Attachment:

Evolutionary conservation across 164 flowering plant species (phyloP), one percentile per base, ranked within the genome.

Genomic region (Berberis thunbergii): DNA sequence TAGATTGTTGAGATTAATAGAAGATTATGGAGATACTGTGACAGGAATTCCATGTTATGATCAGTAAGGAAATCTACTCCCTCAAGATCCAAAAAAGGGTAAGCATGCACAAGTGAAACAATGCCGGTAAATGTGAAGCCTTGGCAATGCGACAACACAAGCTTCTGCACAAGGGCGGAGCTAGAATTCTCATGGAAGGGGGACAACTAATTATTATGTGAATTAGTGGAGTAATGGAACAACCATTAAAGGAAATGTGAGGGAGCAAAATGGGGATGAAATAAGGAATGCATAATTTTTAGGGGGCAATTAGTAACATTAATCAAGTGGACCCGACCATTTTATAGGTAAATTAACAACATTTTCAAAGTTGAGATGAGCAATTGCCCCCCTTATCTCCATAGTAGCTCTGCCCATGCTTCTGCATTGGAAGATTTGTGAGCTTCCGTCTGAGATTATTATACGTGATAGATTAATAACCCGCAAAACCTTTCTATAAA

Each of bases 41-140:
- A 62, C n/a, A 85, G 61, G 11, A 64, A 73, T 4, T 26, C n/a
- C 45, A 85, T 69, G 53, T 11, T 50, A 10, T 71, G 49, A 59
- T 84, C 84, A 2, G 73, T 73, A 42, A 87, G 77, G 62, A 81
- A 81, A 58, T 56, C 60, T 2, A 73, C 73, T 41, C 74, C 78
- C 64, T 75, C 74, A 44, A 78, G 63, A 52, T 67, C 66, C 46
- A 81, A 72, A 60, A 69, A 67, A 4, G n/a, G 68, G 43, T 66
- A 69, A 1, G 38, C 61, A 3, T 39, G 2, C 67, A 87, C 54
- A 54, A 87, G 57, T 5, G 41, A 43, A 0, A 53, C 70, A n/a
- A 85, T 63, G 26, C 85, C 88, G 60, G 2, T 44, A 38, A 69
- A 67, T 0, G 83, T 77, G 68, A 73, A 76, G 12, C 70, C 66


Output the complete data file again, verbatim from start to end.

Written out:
Evolutionary conservation across 164 flowering plant species (phyloP), one percentile per base, ranked within the genome.

Genomic region (Berberis thunbergii): DNA sequence TAGATTGTTGAGATTAATAGAAGATTATGGAGATACTGTGACAGGAATTCCATGTTATGATCAGTAAGGAAATCTACTCCCTCAAGATCCAAAAAAGGGTAAGCATGCACAAGTGAAACAATGCCGGTAAATGTGAAGCCTTGGCAATGCGACAACACAAGCTTCTGCACAAGGGCGGAGCTAGAATTCTCATGGAAGGGGGACAACTAATTATTATGTGAATTAGTGGAGTAATGGAACAACCATTAAAGGAAATGTGAGGGAGCAAAATGGGGATGAAATAAGGAATGCATAATTTTTAGGGGGCAATTAGTAACATTAATCAAGTGGACCCGACCATTTTATAGGTAAATTAACAACATTTTCAAAGTTGAGATGAGCAATTGCCCCCCTTATCTCCATAGTAGCTCTGCCCATGCTTCTGCATTGGAAGATTTGTGAGCTTCCGTCTGAGATTATTATACGTGATAGATTAATAACCCGCAAAACCTTTCTATAAA

Each of bases 41-140:
- A 62, C n/a, A 85, G 61, G 11, A 64, A 73, T 4, T 26, C n/a
- C 45, A 85, T 69, G 53, T 11, T 50, A 10, T 71, G 49, A 59
- T 84, C 84, A 2, G 73, T 73, A 42, A 87, G 77, G 62, A 81
- A 81, A 58, T 56, C 60, T 2, A 73, C 73, T 41, C 74, C 78
- C 64, T 75, C 74, A 44, A 78, G 63, A 52, T 67, C 66, C 46
- A 81, A 72, A 60, A 69, A 67, A 4, G n/a, G 68, G 43, T 66
- A 69, A 1, G 38, C 61, A 3, T 39, G 2, C 67, A 87, C 54
- A 54, A 87, G 57, T 5, G 41, A 43, A 0, A 53, C 70, A n/a
- A 85, T 63, G 26, C 85, C 88, G 60, G 2, T 44, A 38, A 69
- A 67, T 0, G 83, T 77, G 68, A 73, A 76, G 12, C 70, C 66